Weapons of Mass Stupidity
It's the inviolable first rule of democracy that all politicians will praise the wisdom of the people-a fulsome flattery that intensifies when they ask "the people" to swallow something exceptionally inedible. What the people never hear from anyone, or from anyone with further ambitions, is the truth. If a public figure wishes to leave the stage forever, a sound strategy is to offer his fellow citizens a candid and disparaging assessment of their intelligence.
In the aftermath of the conquest of Iraq, as we awake to the bewildering possibility of a United States of Asia, the patriotic pageantry and premature gloating call to mind an obsession that once gripped the great French novelist Gustave Flaubert. (In my recklessness I ignore the halfwit embargo on all things French.) Flaubert, according to W.G. Sebald, became convinced that his own work and his own brain had been infected by a national epidemic of stupidity.
At his low point, Flaubert convinced himself that everything he had written had been contaminated and "consisted solely of a string of the most abysmal errors and lies."
The wondrous blessing God bestowed, on Gustave Flaubert and on America's own great chroniclers of contagious stupidity, Mark Twain and H.L. Mencken, is that they lived and died without imagining a thing like Fox News.
It's easy to laugh at Rupert Murdoch's outrageous mongrel, the impossible offspring of supermarket tabloids, sitcom news spoofs, police-state propaganda mills and the World Wrestling Entertainment. Fox News is an oxymoron-a Foxymoron-and Cheech and Chong would have made a more credible team of war correspondents than Geraldo Rivera and Ollie North. Neither Saturday Night Live nor the 1973 film Network, Paddy Chayefsky's corrosive satire of TV news, could even approach the comic impact of Geraldo embedded or of Fox's pariah parade, its mothball fleet of experts who always turn out to be disgraced or indicted Republican refugees.
With its redfaced, hyperventilating reactionaries and slapstick abuse of lame "liberal" foils who serve them as crash dummies, Fox News could easily be taken as pure entertainment, even as inspired burlesque of the rightwing menagerie. But Fox isn't kidding, and brownshirts aren't funny. Harper's reports that Fox commentator Bill O'Reilly became so infuriated by the son of a 9-ll victim who opposed the war-"I'm against it and my father would have been against it, too"-that he cursed the man and even threatened him off-camera. A Fox TV anchor, one Neil Cavuto, celebrated the fall of Baghdad by informing anyone who opposed the war in March, "You were sickening then, you are sickening now." If reports are accurate, these troubled men are neither bad journalists nor even bad actors portraying journalists-they're mentally unbalanced individuals whose partisan belligerence is pressing them to the brink of psychosis.
But the scariest thing about Fox and Rupert Murdoch, the thing that renders them all fear and no fun in a time of national crisis, is that they channel for the Bush administration as faithfully as if they were on the White House payroll.
Naturally I hate to stoop to Nazi analogies. But if Joseph Goebbels had run his own cable channel, it would have been indistinguishable from Fox News.
Fox's truculent patriotism is misleading, of course. Rupert Murdoch is not exactly an American patriot, not exactly an American. Though he became an American citizen in 1985 (solely to qualify, under U.S. law, as the owner of a TV network), the Australian Murdoch was already 54 and his tabloid formula had already polluted the media mainstreams in Australia and Great Britain. Murdoch is an insatiable parasite who fastens himself to English-speaking nations and grows fat on their cultural lifeblood, leaving permanently degraded media cultures in his wake. Rabid patriotism is a product he sells, along with celebrity gossip, naked women, and smirky bedroom humor, in every country he contaminates. And a little "white rage" racism has always gone into his mix for good measure. ("He tried so hard to use race to sell his newspapers that he became known as 'Tar Baby' Murdoch," Jimmy Breslin once charged.)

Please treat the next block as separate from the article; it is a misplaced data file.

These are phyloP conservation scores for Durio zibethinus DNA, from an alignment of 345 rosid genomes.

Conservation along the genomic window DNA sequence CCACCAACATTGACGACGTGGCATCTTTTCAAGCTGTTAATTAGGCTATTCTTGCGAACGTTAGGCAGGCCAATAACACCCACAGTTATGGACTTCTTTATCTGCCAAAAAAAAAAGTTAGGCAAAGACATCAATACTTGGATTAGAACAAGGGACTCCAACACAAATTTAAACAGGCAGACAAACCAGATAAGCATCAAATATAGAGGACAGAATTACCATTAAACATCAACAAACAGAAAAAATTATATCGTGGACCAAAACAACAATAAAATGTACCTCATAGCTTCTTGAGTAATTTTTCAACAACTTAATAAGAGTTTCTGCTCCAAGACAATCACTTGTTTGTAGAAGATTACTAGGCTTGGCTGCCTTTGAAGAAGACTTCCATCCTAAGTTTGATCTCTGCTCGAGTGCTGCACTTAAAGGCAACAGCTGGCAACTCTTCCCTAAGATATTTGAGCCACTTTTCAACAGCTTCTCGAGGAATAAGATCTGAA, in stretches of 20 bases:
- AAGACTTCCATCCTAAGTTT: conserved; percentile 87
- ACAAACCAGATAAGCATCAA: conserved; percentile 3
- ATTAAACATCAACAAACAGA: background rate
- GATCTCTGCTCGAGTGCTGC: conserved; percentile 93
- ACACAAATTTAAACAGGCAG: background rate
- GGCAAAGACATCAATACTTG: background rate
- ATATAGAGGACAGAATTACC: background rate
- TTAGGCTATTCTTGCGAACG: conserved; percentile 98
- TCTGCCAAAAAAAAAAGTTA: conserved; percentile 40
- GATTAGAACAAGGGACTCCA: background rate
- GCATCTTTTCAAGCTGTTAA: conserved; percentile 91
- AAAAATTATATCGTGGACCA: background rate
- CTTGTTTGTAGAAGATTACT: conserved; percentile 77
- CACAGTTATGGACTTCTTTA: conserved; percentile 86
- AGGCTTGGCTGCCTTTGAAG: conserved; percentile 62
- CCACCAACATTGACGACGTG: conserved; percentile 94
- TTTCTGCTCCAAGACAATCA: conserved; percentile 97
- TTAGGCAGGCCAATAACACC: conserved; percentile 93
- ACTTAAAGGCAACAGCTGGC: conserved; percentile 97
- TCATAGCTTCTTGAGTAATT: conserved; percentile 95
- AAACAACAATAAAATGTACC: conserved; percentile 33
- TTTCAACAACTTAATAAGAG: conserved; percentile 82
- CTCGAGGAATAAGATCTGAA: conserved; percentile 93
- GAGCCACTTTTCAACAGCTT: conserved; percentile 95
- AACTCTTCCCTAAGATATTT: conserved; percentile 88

Murdoch's repulsive formula has proven irresistible from Melbourne to Manhattan, and now, by satellite, he's softening up Beijing. His great fortune rests on his wager that a huge unevolved minority is stupid, bigoted, prurient, nasty to the core. In America today, it's hard to say whether Rupert Murdoch is an agent or merely a beneficiary of the cultural leprosy that's consuming us. But the conspicuous success of Fox News, lamentable in the best of times, is devastating in a shellshocked nation that sees itself at war.
It is and has always been true, in Samuel Johnson's famous words, that "patriotism is the last refuge of a scoundrel"-by which, of course, Dr. Johnson meant patriotism as a political and rhetorical weapon, not as a private emotion. Impugning other people's patriotism to achieve political leverage is the lowest road a public scoundrel can travel.
Years ago in Moscow, at the dawn of perestroika, a pair of Russian journalists showed me headlines from the New York Post that made Kruschchev's "We will bury you" sound like "Have a nice day." How can there ever be peace, they asked me, if America hates us so much? Handicapped by the yawning gap between our respective press traditions, I tried to explain that the Post had nothing to do with our government or even the American media machine, that it was owned by an Australian whose Red-baiting and saber-rattling was an act to sell newspapers to morons. That he was unconnected to our government was something I believed about Murdoch in 1984, though no doubt Ronald Reagan was eager to naturalize a lonely immigrant with billions to invest in right-wing media. But now? Is it sheer coincidence that the president's stage manager, Greg Jenkins-responsible for the notorious flight-suit landing on the U.S.S. Abraham Lincoln, and for posing George Bush against Mt. Rushmore and the Statue of Liberty-was recently a producer at Fox News?